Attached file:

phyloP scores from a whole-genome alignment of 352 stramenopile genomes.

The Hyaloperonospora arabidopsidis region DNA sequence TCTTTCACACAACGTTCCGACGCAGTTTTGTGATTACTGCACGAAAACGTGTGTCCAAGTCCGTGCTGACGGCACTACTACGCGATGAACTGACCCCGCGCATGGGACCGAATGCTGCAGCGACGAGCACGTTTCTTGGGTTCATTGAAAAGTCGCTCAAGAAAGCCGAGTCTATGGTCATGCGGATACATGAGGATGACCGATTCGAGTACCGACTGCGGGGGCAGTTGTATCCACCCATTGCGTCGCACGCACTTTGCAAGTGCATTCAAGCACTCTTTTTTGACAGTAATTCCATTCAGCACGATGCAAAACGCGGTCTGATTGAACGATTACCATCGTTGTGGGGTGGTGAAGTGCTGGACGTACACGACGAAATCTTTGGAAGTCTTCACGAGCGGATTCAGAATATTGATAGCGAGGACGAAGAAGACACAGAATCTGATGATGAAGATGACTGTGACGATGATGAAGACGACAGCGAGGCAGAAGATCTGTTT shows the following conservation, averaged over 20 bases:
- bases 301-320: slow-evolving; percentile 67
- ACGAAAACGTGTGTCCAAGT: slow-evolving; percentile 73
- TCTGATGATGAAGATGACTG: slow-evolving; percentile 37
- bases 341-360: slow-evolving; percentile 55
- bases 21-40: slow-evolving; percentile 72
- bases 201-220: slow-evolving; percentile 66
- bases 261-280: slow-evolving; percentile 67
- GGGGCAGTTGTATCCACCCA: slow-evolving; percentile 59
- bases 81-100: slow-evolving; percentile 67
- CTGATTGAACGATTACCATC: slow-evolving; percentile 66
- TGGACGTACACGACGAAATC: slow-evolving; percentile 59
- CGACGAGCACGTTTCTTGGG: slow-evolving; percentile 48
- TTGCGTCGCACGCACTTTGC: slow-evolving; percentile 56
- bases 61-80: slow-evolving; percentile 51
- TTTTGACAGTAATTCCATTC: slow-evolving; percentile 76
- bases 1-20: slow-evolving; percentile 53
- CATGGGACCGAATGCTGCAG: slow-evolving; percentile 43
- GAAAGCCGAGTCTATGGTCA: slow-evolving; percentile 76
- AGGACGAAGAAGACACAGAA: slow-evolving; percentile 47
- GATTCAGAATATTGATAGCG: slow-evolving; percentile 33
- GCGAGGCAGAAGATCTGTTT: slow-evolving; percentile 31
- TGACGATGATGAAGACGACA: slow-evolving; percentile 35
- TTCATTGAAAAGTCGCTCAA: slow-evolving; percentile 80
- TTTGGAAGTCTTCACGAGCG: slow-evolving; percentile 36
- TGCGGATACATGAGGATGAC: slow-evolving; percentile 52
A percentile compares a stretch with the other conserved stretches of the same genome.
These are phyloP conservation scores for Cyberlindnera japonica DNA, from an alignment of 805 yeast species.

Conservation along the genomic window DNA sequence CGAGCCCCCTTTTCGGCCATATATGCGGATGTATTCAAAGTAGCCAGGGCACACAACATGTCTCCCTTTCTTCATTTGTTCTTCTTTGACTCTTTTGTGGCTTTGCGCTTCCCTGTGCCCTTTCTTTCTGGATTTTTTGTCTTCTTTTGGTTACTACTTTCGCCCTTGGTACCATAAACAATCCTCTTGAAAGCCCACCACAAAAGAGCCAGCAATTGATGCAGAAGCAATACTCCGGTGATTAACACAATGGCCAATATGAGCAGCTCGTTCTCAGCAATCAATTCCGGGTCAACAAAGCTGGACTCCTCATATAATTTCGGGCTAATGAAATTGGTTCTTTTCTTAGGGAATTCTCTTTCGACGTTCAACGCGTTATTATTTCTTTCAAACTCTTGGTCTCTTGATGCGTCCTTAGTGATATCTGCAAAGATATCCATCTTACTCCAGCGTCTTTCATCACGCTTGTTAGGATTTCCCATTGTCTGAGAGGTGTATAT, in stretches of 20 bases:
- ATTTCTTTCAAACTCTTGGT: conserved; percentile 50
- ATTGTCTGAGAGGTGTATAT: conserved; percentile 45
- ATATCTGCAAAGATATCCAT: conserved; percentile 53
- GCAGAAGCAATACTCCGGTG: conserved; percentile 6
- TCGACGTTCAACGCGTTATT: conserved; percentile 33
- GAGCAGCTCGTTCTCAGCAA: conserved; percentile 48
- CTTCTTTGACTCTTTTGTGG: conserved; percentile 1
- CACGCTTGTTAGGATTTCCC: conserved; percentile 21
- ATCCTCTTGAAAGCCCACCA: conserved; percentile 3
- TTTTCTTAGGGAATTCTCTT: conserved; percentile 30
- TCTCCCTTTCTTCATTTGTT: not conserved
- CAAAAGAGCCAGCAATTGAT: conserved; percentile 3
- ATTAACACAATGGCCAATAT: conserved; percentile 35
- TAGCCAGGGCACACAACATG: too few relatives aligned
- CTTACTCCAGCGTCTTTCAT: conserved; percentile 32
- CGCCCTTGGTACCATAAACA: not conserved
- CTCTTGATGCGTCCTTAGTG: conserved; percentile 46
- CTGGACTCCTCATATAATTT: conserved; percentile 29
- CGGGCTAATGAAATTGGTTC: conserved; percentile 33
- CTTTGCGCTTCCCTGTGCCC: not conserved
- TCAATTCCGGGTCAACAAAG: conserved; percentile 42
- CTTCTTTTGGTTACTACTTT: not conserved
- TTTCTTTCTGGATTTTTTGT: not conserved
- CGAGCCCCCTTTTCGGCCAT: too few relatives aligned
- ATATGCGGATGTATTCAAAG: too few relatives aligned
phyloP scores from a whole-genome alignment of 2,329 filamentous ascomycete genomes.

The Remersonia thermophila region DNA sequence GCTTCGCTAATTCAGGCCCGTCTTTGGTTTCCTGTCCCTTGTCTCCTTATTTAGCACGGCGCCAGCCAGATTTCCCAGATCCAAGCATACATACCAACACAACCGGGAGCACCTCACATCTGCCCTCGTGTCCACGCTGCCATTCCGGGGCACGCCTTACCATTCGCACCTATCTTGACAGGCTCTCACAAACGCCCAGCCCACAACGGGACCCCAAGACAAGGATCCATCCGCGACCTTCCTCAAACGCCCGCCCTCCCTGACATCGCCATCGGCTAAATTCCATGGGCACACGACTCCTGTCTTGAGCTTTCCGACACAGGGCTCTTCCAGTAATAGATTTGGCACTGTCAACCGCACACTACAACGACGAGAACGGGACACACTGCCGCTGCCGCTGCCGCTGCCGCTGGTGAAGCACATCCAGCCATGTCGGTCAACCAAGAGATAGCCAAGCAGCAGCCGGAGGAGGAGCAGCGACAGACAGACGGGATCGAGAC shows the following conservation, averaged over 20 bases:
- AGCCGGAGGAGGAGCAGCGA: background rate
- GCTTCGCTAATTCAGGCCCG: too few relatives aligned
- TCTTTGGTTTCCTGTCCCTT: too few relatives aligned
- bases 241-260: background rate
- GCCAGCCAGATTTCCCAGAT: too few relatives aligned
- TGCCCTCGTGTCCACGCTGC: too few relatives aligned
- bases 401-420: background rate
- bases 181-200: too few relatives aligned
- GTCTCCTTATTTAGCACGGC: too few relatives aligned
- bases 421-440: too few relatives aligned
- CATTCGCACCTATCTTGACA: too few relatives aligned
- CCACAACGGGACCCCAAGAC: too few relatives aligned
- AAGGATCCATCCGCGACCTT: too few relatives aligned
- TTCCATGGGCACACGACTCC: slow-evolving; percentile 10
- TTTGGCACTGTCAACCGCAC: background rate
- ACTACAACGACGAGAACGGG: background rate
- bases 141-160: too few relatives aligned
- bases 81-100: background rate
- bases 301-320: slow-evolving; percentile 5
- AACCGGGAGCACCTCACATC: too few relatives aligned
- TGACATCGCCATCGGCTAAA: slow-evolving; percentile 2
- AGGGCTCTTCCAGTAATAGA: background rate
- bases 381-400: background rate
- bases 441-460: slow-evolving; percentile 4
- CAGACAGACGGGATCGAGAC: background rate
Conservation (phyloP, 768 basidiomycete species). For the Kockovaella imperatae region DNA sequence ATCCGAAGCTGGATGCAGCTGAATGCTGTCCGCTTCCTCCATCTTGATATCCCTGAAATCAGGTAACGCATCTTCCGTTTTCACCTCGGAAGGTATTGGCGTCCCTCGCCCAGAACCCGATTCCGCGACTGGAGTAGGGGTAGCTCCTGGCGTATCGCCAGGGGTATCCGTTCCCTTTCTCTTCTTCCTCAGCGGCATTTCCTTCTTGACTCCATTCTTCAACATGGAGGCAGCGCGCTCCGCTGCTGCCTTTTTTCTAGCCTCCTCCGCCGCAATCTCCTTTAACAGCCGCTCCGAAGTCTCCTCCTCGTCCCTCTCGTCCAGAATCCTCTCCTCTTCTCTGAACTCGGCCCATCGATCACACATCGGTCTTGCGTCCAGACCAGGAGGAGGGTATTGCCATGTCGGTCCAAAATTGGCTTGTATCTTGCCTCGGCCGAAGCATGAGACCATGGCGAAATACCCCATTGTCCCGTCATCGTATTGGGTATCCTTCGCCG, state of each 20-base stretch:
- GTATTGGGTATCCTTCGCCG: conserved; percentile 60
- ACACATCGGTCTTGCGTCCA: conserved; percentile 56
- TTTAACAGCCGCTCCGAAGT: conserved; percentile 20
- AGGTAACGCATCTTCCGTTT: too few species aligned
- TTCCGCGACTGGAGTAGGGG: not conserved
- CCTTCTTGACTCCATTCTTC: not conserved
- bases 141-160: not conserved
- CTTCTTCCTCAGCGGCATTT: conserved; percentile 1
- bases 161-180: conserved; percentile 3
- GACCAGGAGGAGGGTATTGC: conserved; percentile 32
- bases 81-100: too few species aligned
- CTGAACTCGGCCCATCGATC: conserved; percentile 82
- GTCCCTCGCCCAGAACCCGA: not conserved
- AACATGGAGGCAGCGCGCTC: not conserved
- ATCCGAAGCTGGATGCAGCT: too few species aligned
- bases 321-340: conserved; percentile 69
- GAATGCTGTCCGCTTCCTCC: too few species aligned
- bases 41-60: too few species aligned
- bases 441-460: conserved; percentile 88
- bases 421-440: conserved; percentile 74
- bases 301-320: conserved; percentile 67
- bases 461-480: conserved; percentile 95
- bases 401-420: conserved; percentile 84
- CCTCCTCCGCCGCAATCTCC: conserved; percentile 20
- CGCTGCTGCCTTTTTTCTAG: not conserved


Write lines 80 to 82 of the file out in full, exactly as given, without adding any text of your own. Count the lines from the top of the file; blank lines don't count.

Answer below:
- bases 381-400: background rate
- bases 441-460: slow-evolving; percentile 4
- CAGACAGACGGGATCGAGAC: background rate